Sometimes, salads are a lifesaver. Whether I'm running late on a weeknight or suddenly entertaining last-minute company, there's one dinner solution I can always trust in a pinch: salad. It's my favorite "go-to" when I'm running low on energy or time.

Simple yet sophisticated, a good salad can please both a hungry appetite and a critical guest.

Properly thought through, a main-course salad is a thing of beauty and ingenuity. It can be based on ingredients that are already on hand, making the most of your pantry and leftovers in the fridge. Make a pit stop at the market for a fresh ingredient or two, and you're set.

RECIPES: 49 favorite salad recipes from the L.A. Times Test Kitchen

Before you begin, think about what ingredients you already have or can quickly procure. Think of a good central element and supplement it with complementary backup. Riff on a classic salad for inspiration, or think original. You want flavors that play well off of each other. What you're going for, ultimately, is harmony: a balance of flavors, colors, textures and temperature. Don't go overboard with components or your theme will get lost in all the noise; you want a few key players.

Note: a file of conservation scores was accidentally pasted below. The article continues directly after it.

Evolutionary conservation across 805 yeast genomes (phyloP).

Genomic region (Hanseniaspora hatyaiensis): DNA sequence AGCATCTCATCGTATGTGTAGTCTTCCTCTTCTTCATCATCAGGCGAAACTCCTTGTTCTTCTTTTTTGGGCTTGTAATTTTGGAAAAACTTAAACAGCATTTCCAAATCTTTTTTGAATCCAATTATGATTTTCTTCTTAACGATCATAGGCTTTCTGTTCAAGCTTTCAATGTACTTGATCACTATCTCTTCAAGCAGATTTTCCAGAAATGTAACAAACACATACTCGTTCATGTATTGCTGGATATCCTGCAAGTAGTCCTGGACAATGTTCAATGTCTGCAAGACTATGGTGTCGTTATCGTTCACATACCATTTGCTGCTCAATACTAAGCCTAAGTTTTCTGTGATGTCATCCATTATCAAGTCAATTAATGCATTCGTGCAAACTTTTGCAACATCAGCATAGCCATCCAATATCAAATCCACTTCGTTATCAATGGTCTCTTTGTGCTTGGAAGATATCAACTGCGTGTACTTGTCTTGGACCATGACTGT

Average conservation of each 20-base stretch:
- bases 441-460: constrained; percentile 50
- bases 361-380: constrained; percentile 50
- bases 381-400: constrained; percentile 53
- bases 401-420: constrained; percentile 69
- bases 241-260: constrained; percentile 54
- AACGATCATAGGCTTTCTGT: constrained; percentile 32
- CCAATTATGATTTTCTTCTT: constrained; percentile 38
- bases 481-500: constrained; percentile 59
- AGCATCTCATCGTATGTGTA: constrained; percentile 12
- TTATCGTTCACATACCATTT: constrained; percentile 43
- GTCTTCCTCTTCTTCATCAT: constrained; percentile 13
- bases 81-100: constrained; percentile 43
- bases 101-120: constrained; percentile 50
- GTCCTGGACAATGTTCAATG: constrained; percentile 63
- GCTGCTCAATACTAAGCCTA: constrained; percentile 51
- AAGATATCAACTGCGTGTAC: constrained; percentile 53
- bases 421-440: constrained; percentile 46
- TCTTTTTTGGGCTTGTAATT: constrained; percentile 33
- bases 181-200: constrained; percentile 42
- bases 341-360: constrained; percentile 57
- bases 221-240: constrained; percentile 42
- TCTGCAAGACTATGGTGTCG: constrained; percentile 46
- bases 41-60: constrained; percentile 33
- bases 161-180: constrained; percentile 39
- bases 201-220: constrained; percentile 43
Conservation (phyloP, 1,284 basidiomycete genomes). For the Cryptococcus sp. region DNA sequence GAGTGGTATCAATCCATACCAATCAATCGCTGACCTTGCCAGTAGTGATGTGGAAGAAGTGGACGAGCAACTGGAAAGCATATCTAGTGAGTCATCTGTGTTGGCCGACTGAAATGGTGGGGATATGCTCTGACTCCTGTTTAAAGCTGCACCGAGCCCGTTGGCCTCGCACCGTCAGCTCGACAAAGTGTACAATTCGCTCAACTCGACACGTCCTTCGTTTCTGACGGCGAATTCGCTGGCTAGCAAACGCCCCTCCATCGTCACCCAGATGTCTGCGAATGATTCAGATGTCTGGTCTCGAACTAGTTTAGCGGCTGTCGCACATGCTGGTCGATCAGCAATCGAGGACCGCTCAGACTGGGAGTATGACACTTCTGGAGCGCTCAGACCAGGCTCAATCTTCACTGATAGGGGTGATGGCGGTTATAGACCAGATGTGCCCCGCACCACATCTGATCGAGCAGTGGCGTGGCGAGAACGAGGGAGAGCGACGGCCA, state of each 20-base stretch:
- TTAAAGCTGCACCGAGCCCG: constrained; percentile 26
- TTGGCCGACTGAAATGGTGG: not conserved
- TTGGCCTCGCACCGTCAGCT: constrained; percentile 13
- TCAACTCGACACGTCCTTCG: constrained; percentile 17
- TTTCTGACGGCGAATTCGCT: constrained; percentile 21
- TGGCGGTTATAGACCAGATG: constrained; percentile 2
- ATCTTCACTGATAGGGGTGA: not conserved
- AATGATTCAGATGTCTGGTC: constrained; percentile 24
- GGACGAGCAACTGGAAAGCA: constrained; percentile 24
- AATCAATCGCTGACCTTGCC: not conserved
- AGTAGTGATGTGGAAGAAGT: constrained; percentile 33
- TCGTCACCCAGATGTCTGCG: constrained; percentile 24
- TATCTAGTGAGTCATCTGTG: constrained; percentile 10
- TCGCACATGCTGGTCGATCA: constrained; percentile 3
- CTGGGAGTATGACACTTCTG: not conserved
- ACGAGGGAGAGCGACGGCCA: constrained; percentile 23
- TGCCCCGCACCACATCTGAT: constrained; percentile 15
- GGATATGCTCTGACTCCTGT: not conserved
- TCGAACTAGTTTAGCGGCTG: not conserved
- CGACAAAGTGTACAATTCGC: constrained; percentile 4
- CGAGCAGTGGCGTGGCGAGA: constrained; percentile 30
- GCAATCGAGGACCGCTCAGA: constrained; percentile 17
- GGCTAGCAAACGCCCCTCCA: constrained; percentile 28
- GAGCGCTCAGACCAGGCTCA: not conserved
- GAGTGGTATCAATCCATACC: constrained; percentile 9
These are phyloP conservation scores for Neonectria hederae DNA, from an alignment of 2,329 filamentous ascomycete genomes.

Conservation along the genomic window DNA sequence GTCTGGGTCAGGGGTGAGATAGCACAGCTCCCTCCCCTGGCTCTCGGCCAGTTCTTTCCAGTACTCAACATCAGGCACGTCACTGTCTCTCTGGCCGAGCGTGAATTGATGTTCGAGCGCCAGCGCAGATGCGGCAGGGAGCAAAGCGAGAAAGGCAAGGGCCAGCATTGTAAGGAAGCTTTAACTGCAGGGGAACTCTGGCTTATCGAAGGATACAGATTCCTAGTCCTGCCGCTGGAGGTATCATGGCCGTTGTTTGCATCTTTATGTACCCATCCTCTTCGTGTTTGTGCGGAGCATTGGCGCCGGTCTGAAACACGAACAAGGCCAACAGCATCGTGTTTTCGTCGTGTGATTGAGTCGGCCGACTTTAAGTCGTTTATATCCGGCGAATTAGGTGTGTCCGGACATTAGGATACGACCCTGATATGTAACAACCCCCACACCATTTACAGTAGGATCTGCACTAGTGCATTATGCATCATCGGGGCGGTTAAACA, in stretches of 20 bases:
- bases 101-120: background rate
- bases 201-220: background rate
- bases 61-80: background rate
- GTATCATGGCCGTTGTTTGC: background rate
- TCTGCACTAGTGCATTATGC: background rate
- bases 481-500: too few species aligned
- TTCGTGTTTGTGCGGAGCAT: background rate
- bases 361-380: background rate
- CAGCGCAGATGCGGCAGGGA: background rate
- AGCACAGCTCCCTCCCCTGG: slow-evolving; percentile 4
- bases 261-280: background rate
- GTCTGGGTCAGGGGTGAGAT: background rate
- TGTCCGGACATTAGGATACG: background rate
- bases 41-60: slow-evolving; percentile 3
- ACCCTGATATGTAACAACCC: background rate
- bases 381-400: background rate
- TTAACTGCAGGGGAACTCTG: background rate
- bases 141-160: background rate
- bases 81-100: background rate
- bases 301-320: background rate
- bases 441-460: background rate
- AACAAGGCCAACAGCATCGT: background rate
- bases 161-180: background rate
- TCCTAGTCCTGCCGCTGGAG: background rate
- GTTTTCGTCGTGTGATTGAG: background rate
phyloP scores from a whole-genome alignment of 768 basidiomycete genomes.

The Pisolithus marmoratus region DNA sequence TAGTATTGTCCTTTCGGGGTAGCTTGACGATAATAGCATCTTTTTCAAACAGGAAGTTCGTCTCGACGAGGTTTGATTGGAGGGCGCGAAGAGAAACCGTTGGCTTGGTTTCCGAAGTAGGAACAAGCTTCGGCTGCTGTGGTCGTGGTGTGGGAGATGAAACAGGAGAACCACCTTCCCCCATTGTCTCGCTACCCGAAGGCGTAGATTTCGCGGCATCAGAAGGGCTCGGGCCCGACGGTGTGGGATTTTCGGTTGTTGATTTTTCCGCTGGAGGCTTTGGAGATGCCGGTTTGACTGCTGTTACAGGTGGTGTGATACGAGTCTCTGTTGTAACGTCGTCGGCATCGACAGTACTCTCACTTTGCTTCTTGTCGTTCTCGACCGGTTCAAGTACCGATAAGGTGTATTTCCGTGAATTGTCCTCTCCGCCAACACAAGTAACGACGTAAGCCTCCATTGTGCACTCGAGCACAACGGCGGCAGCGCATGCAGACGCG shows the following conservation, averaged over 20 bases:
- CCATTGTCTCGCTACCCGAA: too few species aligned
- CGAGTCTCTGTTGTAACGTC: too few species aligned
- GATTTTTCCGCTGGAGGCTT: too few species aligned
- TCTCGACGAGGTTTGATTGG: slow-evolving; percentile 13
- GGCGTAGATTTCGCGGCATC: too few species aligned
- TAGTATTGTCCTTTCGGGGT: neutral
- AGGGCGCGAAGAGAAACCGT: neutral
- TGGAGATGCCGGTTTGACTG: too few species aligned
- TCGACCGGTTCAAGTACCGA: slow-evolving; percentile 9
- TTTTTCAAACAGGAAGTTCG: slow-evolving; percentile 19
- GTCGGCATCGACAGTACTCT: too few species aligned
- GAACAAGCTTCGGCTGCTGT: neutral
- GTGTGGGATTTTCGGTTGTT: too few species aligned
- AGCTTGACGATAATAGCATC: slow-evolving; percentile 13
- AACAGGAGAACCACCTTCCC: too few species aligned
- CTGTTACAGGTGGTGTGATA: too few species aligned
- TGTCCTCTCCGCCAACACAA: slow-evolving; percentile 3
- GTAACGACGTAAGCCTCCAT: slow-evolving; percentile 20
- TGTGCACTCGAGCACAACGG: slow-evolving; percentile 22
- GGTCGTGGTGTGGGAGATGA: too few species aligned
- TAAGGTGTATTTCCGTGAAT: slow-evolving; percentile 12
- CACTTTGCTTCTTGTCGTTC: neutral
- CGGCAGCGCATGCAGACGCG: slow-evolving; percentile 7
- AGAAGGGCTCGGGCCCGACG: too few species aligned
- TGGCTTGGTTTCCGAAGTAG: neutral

When you sit down to a meal, you use all of the senses. And when you construct a salad, you should do the same thing. Think about the potential ingredients and imagine how they'll play as part of a group. It's a building process. Taste everything. If there's harmony with the flavors, you have a good match; if something doesn't work, cut it out. Then consider color and shape. Do you want a subtle composition, or are you going for something rich and complex? Same with texture: Is the salad all crunch, like a slaw? Or do you want to play up contrast with, say, rustic croutons on a bed of soft greens?

Each ingredient should be served at the temperature it will taste best. Chicken, for example, can be served cool or even cold, but beef needs to be warmer to avoid tasting waxy. And most greens must be cold to keep their crispness.

RECIPES: 49 favorite salad recipes from the L.A. Times Test Kitchen

Compose your salad starting with the central ingredient. Since this salad is a one-dish meal, protein is a good focus. Cook, saute or grill something if you've got the time: Salmon will cook quickly, as will thin strips of flank steak. Alternatively, slice or chop chilled boiled eggs, or poach fresh eggs and serve them warm. Add last night's leftover steak, sliced thin across the grain. Drain some packed tuna and break it into chunks before combining. Dice cold ham or turkey to add to a chopped salad.

Check out the photo gallery for specific ideas, or use the recipes above as inspiration for your own creations. And have fun! If you have any kitchen tips or questions you'd like me to explore, leave a comment below or shoot me an email at noelle.carter@latimes.com.

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